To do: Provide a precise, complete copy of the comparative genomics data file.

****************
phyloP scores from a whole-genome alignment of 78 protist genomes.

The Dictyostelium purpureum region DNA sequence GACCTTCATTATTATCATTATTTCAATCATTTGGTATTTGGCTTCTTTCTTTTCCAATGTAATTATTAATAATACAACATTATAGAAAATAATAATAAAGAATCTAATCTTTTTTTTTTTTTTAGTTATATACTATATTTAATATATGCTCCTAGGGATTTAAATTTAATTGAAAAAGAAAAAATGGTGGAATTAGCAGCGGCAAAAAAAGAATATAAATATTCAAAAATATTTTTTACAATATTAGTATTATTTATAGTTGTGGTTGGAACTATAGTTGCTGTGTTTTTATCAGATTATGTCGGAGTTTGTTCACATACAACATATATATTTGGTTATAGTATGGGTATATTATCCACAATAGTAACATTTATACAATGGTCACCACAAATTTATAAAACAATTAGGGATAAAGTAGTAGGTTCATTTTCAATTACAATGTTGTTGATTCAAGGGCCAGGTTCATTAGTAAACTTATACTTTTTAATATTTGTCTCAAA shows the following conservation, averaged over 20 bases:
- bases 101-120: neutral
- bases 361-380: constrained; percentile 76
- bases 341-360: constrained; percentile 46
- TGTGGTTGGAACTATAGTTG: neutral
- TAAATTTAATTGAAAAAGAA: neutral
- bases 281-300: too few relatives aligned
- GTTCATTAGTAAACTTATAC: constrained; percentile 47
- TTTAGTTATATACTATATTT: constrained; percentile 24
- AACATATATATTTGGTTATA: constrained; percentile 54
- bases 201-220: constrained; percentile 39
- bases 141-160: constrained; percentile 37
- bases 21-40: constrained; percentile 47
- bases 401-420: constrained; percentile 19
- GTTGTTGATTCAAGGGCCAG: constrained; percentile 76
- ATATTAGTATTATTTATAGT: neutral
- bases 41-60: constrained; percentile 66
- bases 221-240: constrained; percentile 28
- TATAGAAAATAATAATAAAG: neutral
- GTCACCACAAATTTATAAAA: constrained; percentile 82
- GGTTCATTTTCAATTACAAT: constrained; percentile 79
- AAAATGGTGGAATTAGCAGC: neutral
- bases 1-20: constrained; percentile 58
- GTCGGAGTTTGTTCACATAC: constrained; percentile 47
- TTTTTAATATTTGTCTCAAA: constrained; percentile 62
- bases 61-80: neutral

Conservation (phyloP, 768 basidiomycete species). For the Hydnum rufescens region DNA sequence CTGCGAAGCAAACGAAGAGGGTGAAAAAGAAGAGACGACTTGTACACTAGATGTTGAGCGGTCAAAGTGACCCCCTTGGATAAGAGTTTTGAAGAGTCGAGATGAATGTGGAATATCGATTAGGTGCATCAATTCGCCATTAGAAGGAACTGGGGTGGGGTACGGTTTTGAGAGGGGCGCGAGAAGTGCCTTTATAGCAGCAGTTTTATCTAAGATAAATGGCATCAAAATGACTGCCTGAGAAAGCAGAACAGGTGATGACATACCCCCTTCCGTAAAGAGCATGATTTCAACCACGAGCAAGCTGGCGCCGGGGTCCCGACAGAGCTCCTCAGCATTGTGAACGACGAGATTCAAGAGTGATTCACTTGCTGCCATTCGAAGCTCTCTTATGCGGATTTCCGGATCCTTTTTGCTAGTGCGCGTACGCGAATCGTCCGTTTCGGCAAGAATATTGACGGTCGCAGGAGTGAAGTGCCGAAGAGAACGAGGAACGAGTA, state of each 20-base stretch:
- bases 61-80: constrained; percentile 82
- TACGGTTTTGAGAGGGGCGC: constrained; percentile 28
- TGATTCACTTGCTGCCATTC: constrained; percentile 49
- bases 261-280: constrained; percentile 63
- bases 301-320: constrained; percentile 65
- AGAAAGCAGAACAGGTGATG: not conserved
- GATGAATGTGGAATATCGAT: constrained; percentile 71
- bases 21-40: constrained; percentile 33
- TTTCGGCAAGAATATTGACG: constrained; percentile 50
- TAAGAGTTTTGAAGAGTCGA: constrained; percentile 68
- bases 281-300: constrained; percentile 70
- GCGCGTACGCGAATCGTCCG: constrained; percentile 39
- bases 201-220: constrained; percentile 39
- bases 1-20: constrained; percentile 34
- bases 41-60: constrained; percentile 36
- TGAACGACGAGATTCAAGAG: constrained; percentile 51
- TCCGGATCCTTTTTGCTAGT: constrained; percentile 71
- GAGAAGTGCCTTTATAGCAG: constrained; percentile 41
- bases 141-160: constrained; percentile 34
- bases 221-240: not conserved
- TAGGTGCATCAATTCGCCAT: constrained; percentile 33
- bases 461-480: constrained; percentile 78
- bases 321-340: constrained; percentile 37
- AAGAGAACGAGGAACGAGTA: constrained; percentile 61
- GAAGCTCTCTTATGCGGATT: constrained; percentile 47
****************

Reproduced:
phyloP scores from a whole-genome alignment of 78 protist genomes.

The Dictyostelium purpureum region DNA sequence GACCTTCATTATTATCATTATTTCAATCATTTGGTATTTGGCTTCTTTCTTTTCCAATGTAATTATTAATAATACAACATTATAGAAAATAATAATAAAGAATCTAATCTTTTTTTTTTTTTTAGTTATATACTATATTTAATATATGCTCCTAGGGATTTAAATTTAATTGAAAAAGAAAAAATGGTGGAATTAGCAGCGGCAAAAAAAGAATATAAATATTCAAAAATATTTTTTACAATATTAGTATTATTTATAGTTGTGGTTGGAACTATAGTTGCTGTGTTTTTATCAGATTATGTCGGAGTTTGTTCACATACAACATATATATTTGGTTATAGTATGGGTATATTATCCACAATAGTAACATTTATACAATGGTCACCACAAATTTATAAAACAATTAGGGATAAAGTAGTAGGTTCATTTTCAATTACAATGTTGTTGATTCAAGGGCCAGGTTCATTAGTAAACTTATACTTTTTAATATTTGTCTCAAA shows the following conservation, averaged over 20 bases:
- bases 101-120: neutral
- bases 361-380: constrained; percentile 76
- bases 341-360: constrained; percentile 46
- TGTGGTTGGAACTATAGTTG: neutral
- TAAATTTAATTGAAAAAGAA: neutral
- bases 281-300: too few relatives aligned
- GTTCATTAGTAAACTTATAC: constrained; percentile 47
- TTTAGTTATATACTATATTT: constrained; percentile 24
- AACATATATATTTGGTTATA: constrained; percentile 54
- bases 201-220: constrained; percentile 39
- bases 141-160: constrained; percentile 37
- bases 21-40: constrained; percentile 47
- bases 401-420: constrained; percentile 19
- GTTGTTGATTCAAGGGCCAG: constrained; percentile 76
- ATATTAGTATTATTTATAGT: neutral
- bases 41-60: constrained; percentile 66
- bases 221-240: constrained; percentile 28
- TATAGAAAATAATAATAAAG: neutral
- GTCACCACAAATTTATAAAA: constrained; percentile 82
- GGTTCATTTTCAATTACAAT: constrained; percentile 79
- AAAATGGTGGAATTAGCAGC: neutral
- bases 1-20: constrained; percentile 58
- GTCGGAGTTTGTTCACATAC: constrained; percentile 47
- TTTTTAATATTTGTCTCAAA: constrained; percentile 62
- bases 61-80: neutral

Conservation (phyloP, 768 basidiomycete species). For the Hydnum rufescens region DNA sequence CTGCGAAGCAAACGAAGAGGGTGAAAAAGAAGAGACGACTTGTACACTAGATGTTGAGCGGTCAAAGTGACCCCCTTGGATAAGAGTTTTGAAGAGTCGAGATGAATGTGGAATATCGATTAGGTGCATCAATTCGCCATTAGAAGGAACTGGGGTGGGGTACGGTTTTGAGAGGGGCGCGAGAAGTGCCTTTATAGCAGCAGTTTTATCTAAGATAAATGGCATCAAAATGACTGCCTGAGAAAGCAGAACAGGTGATGACATACCCCCTTCCGTAAAGAGCATGATTTCAACCACGAGCAAGCTGGCGCCGGGGTCCCGACAGAGCTCCTCAGCATTGTGAACGACGAGATTCAAGAGTGATTCACTTGCTGCCATTCGAAGCTCTCTTATGCGGATTTCCGGATCCTTTTTGCTAGTGCGCGTACGCGAATCGTCCGTTTCGGCAAGAATATTGACGGTCGCAGGAGTGAAGTGCCGAAGAGAACGAGGAACGAGTA, state of each 20-base stretch:
- bases 61-80: constrained; percentile 82
- TACGGTTTTGAGAGGGGCGC: constrained; percentile 28
- TGATTCACTTGCTGCCATTC: constrained; percentile 49
- bases 261-280: constrained; percentile 63
- bases 301-320: constrained; percentile 65
- AGAAAGCAGAACAGGTGATG: not conserved
- GATGAATGTGGAATATCGAT: constrained; percentile 71
- bases 21-40: constrained; percentile 33
- TTTCGGCAAGAATATTGACG: constrained; percentile 50
- TAAGAGTTTTGAAGAGTCGA: constrained; percentile 68
- bases 281-300: constrained; percentile 70
- GCGCGTACGCGAATCGTCCG: constrained; percentile 39
- bases 201-220: constrained; percentile 39
- bases 1-20: constrained; percentile 34
- bases 41-60: constrained; percentile 36
- TGAACGACGAGATTCAAGAG: constrained; percentile 51
- TCCGGATCCTTTTTGCTAGT: constrained; percentile 71
- GAGAAGTGCCTTTATAGCAG: constrained; percentile 41
- bases 141-160: constrained; percentile 34
- bases 221-240: not conserved
- TAGGTGCATCAATTCGCCAT: constrained; percentile 33
- bases 461-480: constrained; percentile 78
- bases 321-340: constrained; percentile 37
- AAGAGAACGAGGAACGAGTA: constrained; percentile 61
- GAAGCTCTCTTATGCGGATT: constrained; percentile 47